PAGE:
Long term urban explorer, computer programmer and Simple Minds fanatic, Simon Cornwell, September 2009

Author sophos9 - Last updated: 11.09.2009

September’s interview is with a long term urban explorer, computer programmer and Simple Minds fanatic, Simon Cornwell takes the chair with the Talk Urbex interview.

So strap up, grab a brew and get ready for Septembers GOTM!

So Simon, can you start by telling us a bit about yourself (career, interests etc)

I was a computer programmer for many years (I have a degree in Computer Science) but I became utterly disinterested and disheartened by the work: I was always creating novel and intelligent solutions to other people’s piss-poor decisions. So, rather than becoming an embittered coder, I gave up that career path. I’m now a freelance computer contractor and I’ve been working on a book about early video game technology. I hope to get the book published next year.
I’m also a huge fan of the band Simple Minds and have a website devoted to them. You can indirectly tell when the band is active (either through touring or a new album campaign) as urbex|uk will go quiet!
Because I’m older than the majority of urban explorers (I’m 40) then professional, domestic and family obligations mean I can’t explore as much as I’d like. I try to get out once a month but that’s proving difficult; it may herald a change in my explorations where I’ll do a limited number of sites in detail rather than a large number of sites fleetingly.

Your site has lots of writeups, can you share your best urban exploration experience and let us know why?

Cane Hill on the 13th July 2002. It was my first time inside an asylum and no pictures had been published of the Chapel, Administration and various wards. It really was groundbreaking. Andrew Tierney’s the_one website had been a huge influence, but his explorations had been more fleeting; the “Grand Tour” (as I published the exploration on my website) was far more methodical.

Special mention should also to my return to Cane Hill in 2008 where we finally got up the water tower. At that point, I felt I’d finally finished what I started; although it took five years of patient waiting!

What do you shoot and what’s your typical urbex lens selection?

My interest is the documentation of the buildings, so that requires a set of exterior shots and interior shots. I’m not a photographer nor artist, so I’m not really interested in macro photography, the contents of the buildings or the beauty of decay. I also believe for pictures to be of historical use they have to be well labeled; too many urban exploration sites are just collection of random, unlabelled shots. Time will tell if those collections are going to be of use in the future.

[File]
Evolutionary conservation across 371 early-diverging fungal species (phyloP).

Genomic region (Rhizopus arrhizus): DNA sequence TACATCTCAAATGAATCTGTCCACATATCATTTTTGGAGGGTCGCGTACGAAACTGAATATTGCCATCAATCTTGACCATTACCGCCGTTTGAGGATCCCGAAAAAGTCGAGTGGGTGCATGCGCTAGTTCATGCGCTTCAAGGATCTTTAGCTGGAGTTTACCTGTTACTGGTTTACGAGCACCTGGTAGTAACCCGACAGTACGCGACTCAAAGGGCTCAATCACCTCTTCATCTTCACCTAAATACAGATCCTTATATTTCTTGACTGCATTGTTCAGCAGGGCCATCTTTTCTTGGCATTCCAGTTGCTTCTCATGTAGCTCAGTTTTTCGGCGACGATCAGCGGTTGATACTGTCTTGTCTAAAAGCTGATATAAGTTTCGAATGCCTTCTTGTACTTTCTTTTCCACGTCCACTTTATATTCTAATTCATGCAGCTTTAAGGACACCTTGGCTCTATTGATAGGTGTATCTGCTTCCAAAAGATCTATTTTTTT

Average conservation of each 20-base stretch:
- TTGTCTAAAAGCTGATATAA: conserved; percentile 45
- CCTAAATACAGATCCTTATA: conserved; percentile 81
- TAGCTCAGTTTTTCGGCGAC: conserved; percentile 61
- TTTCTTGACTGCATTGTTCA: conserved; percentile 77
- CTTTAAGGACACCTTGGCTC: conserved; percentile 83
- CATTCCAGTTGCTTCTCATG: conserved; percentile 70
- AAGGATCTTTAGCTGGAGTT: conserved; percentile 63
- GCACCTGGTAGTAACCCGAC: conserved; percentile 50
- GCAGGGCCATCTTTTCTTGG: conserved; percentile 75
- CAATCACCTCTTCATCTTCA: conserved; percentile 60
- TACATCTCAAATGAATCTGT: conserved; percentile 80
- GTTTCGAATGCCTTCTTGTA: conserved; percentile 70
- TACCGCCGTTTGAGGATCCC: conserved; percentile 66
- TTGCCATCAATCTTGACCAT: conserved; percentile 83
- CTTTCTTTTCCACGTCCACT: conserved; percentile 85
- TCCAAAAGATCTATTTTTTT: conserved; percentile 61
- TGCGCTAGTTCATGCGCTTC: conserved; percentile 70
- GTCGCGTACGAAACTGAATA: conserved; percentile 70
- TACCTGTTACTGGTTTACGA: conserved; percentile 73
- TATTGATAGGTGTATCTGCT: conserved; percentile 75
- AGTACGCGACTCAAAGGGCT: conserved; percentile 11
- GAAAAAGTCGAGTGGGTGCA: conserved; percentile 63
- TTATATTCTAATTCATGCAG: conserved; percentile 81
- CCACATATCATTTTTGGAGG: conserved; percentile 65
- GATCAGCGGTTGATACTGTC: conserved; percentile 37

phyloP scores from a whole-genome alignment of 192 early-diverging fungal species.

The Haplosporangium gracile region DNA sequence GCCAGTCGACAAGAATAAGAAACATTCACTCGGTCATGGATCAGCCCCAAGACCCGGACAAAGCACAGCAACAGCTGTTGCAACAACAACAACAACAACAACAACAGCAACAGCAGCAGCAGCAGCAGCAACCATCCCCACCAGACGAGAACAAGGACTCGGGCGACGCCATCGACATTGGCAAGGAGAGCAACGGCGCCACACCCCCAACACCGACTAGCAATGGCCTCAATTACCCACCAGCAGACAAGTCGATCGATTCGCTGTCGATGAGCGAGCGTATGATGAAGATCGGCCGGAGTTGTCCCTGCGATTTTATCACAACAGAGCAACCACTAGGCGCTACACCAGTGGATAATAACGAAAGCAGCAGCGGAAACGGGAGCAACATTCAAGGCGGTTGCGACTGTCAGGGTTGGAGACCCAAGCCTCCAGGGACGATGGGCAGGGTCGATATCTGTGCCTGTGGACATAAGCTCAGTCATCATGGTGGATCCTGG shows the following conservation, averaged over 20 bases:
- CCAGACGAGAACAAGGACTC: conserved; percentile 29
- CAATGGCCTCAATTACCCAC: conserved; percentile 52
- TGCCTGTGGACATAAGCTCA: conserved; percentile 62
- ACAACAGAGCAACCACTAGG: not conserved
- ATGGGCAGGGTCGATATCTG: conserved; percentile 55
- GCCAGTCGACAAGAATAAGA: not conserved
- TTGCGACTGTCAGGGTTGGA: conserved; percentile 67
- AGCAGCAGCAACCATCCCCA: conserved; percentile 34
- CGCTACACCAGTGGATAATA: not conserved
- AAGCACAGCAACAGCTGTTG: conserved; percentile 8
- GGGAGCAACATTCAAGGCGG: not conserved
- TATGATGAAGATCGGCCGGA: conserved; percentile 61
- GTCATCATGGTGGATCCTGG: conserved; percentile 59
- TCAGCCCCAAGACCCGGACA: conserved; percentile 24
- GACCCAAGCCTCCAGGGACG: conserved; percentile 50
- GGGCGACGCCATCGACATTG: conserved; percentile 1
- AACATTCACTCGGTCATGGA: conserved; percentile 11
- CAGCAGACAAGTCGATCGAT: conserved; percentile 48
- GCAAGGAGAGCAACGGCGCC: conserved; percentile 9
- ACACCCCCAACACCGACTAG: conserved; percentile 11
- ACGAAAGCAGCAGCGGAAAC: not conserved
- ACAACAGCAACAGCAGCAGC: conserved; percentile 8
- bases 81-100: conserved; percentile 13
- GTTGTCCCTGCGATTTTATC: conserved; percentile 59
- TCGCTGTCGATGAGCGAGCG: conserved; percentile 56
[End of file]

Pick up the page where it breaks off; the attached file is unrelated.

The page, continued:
My manager used to work for a digital camera company and therefore got freebies from the firm. So I used to borrow the camera when urbexing. This was the early days of digital photography, and small memory cards, so the resolution of the early shots on the website is particularly bad. But that’s how it was back then.

I’ve been using an Olympus C8080 for several years; this was purchased before SLR digital cameras became the vogue. It does the job and is rugged enough to survive the various times I’ve dropped it or knocked it against things. Again, I’m not interested in the artistic side, and just need a shot to adequately show what a location looks like.

Do you prefer derelict hospitals/asylums or industrial and why?

Anything derelict interests me. I got the “asylum specialist” label as I realised this set of buildings were disappearing fast and they needed to be photographed. Once they’re gone, I’ll move onto something else. But, if you look at my website, there’s a wide range of buildings including military and industrial; and I hope to add some recreational sites to that list.

What got you into urban exploration?

It’s something I did as a child: exploring the local bomb shelters, wading up and down culverts and disappearing into tunnels. As I got older, I never lost my interest, but didn’t do much exploring in my teens and twenties: in those pre-Internet days, it was difficult finding anyone with a similar interest (if such people existed).